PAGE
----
Bottas repeated Vettel’s slow strategy, but on the long straight Vettel went for the pass and locked up hugely, putting him down to 4th, and then 5th behind Perez. The win was Bottas’... until with just a few laps to go he ran over debris, got a puncture and was out of the race.

Out of nowhere, and as undeserved as his loss in Australia was unlucky, Hamilton won. Raikkonen, who had cocked up in qualifying, had an early collision and not made much progress all race, was 2nd. Perez, who dropped back early on but thereafter drove very well indeed, got 3rd (and has more Azerbaijan podium finishes than any other man).

Vettel’s 4th means he suffered damage to his title hopes but it could’ve been a lot worse. A bit unlucky that he went for the win and paid a significant price, but that was down to him. Sainz got 5th, a great result for the Spaniard and his team, locked as it is in a tight battle to be best of the rest.

But driver of the day must be Charles Leclerc, the newcomer from Monaco who got 6th in a Sauber. Excellent stuff.

Behind him, Alonso fought back from a very early pit stop to claim 7th, Stroll ended up 8th to get Williams their first points of the year, Vandoorne nabbed 9th, making it yet another double points finish for McLaren, and Hartley scored his first ever point in 10th.

So, a tumultuous start, and an eventful finish, with the odd moment of farce. Red Bull were a bit slow early on but later showed decent pace and should’ve been 4th and 5th. Whose fault was the crash? Whilst Verstappen shouldn’t be weaving about, and I’ve criticised him for that in the past, it was Ricciardo’s fault, in my view.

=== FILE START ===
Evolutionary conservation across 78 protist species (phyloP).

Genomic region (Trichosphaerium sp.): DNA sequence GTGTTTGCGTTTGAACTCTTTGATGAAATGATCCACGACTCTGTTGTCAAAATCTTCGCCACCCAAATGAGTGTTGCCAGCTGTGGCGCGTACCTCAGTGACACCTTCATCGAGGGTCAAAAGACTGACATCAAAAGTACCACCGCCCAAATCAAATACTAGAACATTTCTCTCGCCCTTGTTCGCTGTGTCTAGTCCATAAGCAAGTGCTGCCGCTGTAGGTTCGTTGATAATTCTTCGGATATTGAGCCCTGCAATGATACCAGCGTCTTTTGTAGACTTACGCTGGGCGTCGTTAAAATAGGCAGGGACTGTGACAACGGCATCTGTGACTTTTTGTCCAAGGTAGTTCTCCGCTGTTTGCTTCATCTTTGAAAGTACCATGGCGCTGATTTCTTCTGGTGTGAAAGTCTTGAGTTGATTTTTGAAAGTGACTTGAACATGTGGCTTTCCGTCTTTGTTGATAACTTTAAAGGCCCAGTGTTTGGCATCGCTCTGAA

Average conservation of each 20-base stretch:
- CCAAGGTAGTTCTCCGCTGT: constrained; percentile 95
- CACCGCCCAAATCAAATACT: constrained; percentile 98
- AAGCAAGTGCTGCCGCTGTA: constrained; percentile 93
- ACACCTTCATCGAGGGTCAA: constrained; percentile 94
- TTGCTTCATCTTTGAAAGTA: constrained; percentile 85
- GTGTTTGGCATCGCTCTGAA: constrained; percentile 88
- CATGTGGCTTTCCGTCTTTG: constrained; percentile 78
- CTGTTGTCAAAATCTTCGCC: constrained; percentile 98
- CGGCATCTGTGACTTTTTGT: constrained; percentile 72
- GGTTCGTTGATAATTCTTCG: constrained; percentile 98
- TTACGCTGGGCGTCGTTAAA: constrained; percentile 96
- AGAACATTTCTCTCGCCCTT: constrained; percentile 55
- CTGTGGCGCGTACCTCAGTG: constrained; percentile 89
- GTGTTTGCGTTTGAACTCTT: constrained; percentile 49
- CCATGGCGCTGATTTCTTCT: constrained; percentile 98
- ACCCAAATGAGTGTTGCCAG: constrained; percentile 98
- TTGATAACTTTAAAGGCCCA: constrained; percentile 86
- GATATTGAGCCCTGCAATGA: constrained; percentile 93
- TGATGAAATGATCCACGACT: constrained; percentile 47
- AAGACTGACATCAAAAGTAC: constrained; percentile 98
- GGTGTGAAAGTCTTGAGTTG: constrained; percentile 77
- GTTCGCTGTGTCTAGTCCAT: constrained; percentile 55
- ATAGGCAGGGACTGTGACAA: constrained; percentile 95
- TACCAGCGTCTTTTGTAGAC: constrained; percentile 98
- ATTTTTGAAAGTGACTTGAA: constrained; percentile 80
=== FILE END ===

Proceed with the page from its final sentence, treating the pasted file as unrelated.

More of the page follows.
Just remembered the Raikkonen/Ocon incident is under investigation. A 10s time penalty would cause Mr. Sandpit's tip to become a loser, but my tip on Perez to become a winner.

For what it's worth, I think they'll just have no further action. Giving a time penalty in such circumstances would be very controversial and probably unfair (the matter should've been settled during the race and I have no idea why it wasn't).

Because the Constructors’ has changed so much, here’s the full list:
Ferrari 114
Mercedes 110
Red Bull 55
McLaren 36
Renault 35
Force India 16
Toro Rosso 13
Haas 11
Sauber 10
Williams 4

Just consider how many points Red Bull and Haas have thrown away. Red Bull now has a 50% DNF rate. Haas had a great double position in Australia, and today Grosjean would’ve ended up about 5th, all else being equal. For all the crisis talk at McLaren, they’re currently best of the rest, though it’s very close with Renault. Meanwhile, Perez’s podium lifts Force India from being second to last all the way to 6th. Whilst Sauber remain near the foot of the table, Leclerc’s great result means they’re within fighting distance of the teams ahead. Indeed, Haas are just 1 point away.

At the sharp end, it’s also very close. Both Mercedes and Ferrari have a single DNF apiece.

Drivers’:
Hamilton 70
Vettel 66
Raikkonen 48
Bottas 40
Ricciardo 37
Alonso 28